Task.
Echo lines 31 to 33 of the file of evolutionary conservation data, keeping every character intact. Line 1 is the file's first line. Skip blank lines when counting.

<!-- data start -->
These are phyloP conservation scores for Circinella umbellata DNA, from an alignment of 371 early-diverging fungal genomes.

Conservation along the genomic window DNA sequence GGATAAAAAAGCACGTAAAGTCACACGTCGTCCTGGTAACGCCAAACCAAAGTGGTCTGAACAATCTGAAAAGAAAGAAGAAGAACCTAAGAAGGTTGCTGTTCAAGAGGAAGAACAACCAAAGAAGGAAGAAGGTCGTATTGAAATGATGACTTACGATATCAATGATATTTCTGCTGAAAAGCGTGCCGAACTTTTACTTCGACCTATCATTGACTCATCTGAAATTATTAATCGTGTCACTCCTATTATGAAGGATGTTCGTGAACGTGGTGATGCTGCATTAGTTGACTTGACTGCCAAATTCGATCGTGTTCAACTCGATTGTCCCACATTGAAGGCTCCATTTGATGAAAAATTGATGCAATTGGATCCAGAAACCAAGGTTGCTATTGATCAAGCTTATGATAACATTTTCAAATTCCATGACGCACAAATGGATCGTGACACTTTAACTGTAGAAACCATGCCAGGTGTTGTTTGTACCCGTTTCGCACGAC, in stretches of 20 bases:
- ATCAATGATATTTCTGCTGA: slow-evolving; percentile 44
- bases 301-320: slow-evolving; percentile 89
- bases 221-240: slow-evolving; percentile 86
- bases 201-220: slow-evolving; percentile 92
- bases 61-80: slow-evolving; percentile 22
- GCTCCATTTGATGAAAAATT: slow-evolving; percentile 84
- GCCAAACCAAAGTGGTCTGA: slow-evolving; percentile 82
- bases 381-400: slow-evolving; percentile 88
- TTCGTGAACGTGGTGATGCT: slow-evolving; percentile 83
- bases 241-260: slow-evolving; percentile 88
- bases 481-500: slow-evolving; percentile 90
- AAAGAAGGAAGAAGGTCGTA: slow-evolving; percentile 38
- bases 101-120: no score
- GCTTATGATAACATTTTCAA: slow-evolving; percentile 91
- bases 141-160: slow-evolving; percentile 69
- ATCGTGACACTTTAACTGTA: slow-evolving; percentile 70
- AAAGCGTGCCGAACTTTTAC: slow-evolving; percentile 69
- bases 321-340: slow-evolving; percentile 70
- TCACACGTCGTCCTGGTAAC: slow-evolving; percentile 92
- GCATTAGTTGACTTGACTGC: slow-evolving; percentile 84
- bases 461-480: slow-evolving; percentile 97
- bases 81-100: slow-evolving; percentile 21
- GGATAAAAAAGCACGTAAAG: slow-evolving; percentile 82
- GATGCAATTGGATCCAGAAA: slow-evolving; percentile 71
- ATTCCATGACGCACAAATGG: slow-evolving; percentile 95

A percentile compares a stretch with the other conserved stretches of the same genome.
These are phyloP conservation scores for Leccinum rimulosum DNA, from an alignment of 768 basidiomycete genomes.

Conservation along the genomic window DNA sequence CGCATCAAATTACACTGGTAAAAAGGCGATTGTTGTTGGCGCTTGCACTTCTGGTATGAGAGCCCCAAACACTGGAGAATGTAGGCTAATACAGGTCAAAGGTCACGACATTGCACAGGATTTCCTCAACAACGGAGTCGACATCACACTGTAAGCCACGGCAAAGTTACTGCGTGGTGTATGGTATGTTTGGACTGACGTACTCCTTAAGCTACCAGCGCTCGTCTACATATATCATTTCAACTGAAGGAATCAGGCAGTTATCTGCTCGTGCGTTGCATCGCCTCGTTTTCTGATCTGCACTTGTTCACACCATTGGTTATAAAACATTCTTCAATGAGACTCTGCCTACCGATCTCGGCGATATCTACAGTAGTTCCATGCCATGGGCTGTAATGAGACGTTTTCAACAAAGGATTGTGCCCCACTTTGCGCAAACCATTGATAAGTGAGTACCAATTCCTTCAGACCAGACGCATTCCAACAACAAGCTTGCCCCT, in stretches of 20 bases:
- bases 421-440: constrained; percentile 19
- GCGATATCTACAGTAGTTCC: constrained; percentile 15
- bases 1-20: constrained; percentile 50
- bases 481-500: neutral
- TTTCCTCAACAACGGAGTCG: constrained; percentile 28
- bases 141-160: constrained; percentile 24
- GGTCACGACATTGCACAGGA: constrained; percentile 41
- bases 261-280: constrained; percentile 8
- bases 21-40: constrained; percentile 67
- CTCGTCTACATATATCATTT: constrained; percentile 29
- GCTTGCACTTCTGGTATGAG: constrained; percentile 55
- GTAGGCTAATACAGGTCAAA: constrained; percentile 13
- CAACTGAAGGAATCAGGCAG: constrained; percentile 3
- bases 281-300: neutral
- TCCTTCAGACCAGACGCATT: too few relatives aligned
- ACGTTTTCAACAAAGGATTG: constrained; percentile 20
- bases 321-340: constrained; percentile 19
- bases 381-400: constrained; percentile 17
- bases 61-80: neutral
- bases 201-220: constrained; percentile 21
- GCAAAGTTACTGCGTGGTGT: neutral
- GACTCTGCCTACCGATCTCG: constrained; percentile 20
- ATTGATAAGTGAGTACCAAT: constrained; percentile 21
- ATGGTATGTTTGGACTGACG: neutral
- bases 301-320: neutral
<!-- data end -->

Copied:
- bases 421-440: constrained; percentile 19
- GCGATATCTACAGTAGTTCC: constrained; percentile 15
- bases 1-20: constrained; percentile 50